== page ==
Texas governor hopeful Davis’ book reveals past abortions


AP

AUSTIN, Texas–The Texas Democratic gubernatorial candidate who was sprung to fame when she temporarily delayed passage of sweeping new abortion restrictions in Texas reveals in a new memoir that she terminated two pregnancies for medical reasons.

Wendy Davis writes in a new campaign memoir the in the 1990s she had two abortions, including one where the fetus had developed a severe brain abnormality.

Davis writes in “Forgetting to be Afraid” that she had an abortion in 1996 after an exam revealed that the brain of the fetus had developed in complete separation on the right and left sides. She also describes ending an earlier ectopic pregnancy, in which an embryo implants outside the uterus.

Davis disclosed the terminated pregnancies for the first time since her 13-hour filibuster — a parliamentary maneuver that required her to talk non-stop to try to run out the time on proposed legislation — last year over a tough new Texas abortion law.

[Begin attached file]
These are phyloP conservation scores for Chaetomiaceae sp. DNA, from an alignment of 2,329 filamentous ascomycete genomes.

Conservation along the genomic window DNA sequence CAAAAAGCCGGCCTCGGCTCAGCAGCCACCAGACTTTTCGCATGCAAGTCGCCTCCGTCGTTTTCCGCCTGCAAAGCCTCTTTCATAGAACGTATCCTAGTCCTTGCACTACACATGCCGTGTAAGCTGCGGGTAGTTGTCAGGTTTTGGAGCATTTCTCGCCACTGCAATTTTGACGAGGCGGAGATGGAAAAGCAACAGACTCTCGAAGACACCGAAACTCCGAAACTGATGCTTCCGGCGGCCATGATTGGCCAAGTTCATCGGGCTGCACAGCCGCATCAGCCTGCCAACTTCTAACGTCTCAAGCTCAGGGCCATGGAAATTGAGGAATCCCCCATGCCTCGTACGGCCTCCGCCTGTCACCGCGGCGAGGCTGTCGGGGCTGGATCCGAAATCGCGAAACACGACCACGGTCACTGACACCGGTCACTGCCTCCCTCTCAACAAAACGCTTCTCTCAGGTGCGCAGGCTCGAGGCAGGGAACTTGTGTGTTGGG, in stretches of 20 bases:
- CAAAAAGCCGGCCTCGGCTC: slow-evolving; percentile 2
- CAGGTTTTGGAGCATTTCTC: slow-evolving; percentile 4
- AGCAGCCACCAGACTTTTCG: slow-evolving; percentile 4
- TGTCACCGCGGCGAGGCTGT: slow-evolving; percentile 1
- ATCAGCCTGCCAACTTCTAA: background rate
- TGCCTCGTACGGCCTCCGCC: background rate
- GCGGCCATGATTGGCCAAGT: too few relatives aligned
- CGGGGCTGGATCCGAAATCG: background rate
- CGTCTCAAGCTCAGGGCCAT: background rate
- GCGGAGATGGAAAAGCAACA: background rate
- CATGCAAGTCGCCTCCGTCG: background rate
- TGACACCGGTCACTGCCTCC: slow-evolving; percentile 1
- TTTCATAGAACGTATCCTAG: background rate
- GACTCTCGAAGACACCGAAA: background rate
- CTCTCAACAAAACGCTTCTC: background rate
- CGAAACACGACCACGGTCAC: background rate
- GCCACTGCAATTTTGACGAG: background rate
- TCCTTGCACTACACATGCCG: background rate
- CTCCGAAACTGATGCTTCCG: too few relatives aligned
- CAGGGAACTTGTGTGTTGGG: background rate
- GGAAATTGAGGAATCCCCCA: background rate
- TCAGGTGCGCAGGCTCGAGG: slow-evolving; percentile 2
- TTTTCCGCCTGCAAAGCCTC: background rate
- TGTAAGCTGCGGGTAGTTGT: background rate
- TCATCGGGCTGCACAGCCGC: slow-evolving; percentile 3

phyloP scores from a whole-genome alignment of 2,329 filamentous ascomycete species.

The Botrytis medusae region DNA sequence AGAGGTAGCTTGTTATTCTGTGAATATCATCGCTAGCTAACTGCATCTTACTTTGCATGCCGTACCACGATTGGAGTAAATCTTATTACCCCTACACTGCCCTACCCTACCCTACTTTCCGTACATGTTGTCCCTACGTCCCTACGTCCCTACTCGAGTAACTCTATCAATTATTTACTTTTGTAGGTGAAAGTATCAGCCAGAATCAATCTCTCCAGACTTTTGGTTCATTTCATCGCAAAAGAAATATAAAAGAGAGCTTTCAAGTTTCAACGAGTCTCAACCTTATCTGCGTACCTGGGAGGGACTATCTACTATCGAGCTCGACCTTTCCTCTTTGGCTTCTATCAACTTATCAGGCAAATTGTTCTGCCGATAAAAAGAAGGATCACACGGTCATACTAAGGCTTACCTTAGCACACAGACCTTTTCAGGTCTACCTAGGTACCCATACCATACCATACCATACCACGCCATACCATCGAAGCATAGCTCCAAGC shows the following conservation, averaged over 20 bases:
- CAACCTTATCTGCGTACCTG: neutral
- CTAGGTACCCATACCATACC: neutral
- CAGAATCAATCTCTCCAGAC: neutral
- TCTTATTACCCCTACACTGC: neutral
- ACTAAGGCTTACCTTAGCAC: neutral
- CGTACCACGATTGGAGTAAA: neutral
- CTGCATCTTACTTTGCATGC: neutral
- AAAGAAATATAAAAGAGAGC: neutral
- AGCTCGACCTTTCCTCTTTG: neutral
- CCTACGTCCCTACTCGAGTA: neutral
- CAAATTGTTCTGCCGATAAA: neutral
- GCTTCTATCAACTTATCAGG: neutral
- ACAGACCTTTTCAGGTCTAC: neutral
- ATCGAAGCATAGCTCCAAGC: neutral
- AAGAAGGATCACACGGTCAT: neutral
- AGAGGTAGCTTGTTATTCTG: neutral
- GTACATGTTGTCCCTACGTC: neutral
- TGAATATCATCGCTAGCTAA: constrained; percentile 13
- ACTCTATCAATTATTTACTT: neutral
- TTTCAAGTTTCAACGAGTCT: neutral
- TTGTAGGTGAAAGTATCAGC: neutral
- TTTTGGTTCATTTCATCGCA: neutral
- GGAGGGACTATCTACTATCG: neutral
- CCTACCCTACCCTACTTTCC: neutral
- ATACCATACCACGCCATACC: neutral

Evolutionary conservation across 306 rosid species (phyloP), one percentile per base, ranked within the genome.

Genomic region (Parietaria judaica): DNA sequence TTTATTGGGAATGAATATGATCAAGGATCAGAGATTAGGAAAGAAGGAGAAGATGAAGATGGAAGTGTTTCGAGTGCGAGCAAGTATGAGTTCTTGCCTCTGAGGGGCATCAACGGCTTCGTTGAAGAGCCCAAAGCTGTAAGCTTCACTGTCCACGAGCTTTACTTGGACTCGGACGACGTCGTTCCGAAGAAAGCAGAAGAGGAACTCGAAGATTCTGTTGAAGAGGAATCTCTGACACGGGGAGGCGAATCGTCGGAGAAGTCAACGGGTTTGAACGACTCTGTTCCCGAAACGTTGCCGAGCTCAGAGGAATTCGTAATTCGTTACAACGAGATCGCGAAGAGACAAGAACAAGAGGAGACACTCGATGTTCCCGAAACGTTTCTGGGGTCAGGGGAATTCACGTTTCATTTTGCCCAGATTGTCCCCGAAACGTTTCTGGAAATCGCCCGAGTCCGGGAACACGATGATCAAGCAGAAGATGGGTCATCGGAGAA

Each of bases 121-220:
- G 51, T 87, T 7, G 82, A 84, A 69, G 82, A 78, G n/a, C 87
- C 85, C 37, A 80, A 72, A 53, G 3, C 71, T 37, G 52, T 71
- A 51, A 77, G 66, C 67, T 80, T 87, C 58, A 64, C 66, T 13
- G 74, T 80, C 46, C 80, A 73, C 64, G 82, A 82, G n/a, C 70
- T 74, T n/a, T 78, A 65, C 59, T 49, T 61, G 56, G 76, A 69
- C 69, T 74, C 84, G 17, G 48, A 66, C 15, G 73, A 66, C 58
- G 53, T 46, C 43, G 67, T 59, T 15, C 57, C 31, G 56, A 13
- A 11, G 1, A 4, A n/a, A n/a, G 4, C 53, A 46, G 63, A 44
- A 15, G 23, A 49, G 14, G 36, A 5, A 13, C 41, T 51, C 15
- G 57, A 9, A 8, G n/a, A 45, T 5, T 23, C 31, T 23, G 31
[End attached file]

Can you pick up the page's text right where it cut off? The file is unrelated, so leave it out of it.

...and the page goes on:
Both pregnancies happened before Davis, a state senator from Fort Worth, began her political career and after she was already a mother to two young girls.

She writes that the ectopic pregnancy happened in 1994 during her first trimester. Terminating the pregnancy was considered medically necessary. Such pregnancies generally aren’t considered viable, meaning the fetus can’t survive, and the mother’s life could be in danger. But Davis wrote that in Texas, it’s “technically considered an abortion, and doctors have to report it as such.”

Davis said she and her former husband, Jeff, wound up expecting another child in 1996. After a later exam revealed the brain defect, Doctors told her the baby would be deaf, blind and in a permanent vegetative state if she survived delivery.

“I could feel her little body tremble violently, as if someone were applying an electric shock to her, and I knew then what I needed to do,” Davis writes. “She was suffering.”

Davis is now running for governor against Republican Attorney General Greg Abbott, who is a heavy favorite to replace Republican Gov. Rick Perry next year.